The story of spring potholes in Raleigh, North Carolina in 2014 might be told in terms of road salt tonnage. Because what was used this winter beat the previous three years combined – by a multiple of eight.
As Chris McGee, transportation field services manager for the city, told the Raleigh News Observer in March 2014 that those numbers are 4,300 (in 2014) vs. 500 (2011-2013). Note, that’s 500 tons of road salt used over three winters compared to 4,300 tons in just the past six months. Yes, this winter in North Carolina (and much of the rest of the region) was that bad.
Which indirectly relates to potholes. Salt can damage many things – roadside vegetation, animal paws, rusting metal – but the real culprit in potholes is moisture, particularly during freeze-thaw fluctuations (above/below 32 degrees F), plus heavy traffic that rolls over water-compromised pavement. The more moisture that is there and freezing, the more that salt is used.
The asphalt industry in the state is well aware of what has been happening and is preparing for the repair work to come. Jeff McGee (no relation to Chris), of the S.T. Wooten Corporation of Wilson, North Carolina says that snow and ice this year were greater than anything he’s seen in at least ten years. The family-owned contractor provides construction services and materials, including hot and cold asphalt mixes.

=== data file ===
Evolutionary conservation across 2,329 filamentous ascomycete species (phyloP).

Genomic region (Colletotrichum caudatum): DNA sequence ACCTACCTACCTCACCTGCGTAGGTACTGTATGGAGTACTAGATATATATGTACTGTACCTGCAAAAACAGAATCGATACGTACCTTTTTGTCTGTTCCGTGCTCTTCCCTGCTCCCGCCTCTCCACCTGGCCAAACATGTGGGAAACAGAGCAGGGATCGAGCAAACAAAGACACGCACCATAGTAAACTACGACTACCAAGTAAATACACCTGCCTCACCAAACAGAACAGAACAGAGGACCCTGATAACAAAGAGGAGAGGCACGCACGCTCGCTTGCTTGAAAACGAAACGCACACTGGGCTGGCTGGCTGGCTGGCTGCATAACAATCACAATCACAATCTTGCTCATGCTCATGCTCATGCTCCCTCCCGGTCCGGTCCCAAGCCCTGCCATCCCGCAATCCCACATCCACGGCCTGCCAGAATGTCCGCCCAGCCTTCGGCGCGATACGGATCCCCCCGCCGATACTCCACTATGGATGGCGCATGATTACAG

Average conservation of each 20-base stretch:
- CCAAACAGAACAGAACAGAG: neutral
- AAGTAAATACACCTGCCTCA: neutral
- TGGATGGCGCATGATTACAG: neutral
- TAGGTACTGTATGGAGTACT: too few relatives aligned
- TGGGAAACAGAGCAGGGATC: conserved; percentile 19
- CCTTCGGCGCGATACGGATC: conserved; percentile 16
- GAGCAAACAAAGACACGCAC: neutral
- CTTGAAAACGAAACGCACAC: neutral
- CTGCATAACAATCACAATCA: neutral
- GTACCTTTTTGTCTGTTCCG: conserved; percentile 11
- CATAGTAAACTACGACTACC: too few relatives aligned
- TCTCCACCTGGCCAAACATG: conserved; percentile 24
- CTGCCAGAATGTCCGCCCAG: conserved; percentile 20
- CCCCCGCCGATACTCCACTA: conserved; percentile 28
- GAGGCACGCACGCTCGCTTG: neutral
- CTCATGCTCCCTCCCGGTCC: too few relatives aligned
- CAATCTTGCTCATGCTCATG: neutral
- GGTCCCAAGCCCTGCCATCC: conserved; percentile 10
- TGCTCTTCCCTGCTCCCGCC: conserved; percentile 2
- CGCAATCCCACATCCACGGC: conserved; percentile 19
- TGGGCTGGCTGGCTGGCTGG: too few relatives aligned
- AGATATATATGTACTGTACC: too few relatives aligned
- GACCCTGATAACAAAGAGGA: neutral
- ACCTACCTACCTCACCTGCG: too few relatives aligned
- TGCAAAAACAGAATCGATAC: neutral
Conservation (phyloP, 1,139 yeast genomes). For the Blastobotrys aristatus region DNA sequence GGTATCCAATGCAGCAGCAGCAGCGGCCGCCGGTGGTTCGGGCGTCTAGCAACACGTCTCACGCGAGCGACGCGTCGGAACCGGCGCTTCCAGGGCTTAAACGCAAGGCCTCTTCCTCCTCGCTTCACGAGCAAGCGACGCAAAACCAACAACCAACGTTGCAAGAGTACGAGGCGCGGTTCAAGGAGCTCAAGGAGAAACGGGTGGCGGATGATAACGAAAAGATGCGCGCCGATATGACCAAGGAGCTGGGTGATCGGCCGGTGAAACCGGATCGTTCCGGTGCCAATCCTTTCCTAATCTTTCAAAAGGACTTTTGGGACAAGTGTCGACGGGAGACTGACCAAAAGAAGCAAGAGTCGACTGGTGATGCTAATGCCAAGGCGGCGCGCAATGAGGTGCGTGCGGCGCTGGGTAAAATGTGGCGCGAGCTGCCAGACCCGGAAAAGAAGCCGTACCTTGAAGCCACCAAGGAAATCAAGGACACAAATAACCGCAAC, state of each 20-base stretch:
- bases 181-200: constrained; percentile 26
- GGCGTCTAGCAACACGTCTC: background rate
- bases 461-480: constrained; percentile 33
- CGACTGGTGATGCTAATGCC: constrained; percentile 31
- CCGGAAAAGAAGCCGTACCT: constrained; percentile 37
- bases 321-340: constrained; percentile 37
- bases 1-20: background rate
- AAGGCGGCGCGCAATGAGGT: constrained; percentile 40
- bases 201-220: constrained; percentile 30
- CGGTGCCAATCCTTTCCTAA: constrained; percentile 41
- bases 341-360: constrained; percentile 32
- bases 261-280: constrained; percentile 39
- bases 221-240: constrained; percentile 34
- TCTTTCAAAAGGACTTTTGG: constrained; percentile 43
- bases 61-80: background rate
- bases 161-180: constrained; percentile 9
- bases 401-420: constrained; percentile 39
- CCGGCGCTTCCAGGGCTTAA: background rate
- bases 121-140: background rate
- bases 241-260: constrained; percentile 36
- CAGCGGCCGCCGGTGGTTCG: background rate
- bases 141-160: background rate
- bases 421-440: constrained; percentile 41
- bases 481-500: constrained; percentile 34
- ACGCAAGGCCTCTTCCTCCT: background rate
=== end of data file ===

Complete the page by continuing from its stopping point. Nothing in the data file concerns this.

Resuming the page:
“In addition to the snow, we had lots of rain when the temperatures were in the 30s and 40s, plus lots of fluctuations,” he says. Complicating road and street remediation was the fact there were few breaks in the harsh winter conditions. “Road repair couldn’t be done on a proactive basis because January and February were too wet and cold. That will double the workload in the spring.”
The city of Durham takes an all-in approach to pothole repair in the spring with “Pothole Wednesdays,” reports McGee the contractor. The city takes work crews off other projects and dedicates them to potholes – on hump day, we should note – because it is a more efficient process. “Most cities have to fix potholes before injury and damages result,” he says.
Jeff McGee also anticipates that much asphalt repair will also be necessary in the private sector, including in parking lots that serve shopping centers. “The same conditions affecting streets are there as well, impacting supermarkets and big box retailers,” he predicts.
The North Carolina Department of Transportation told the News Observer that snow removal and salt use have already created a budget shortfall for 2014. Against a budget of $40 million for the state, $62 million was spent as of mid-March. Administrators for NCDOT say they will make up for the overage by curtailing other work, such as mowing grass, litter removal and sign replacement.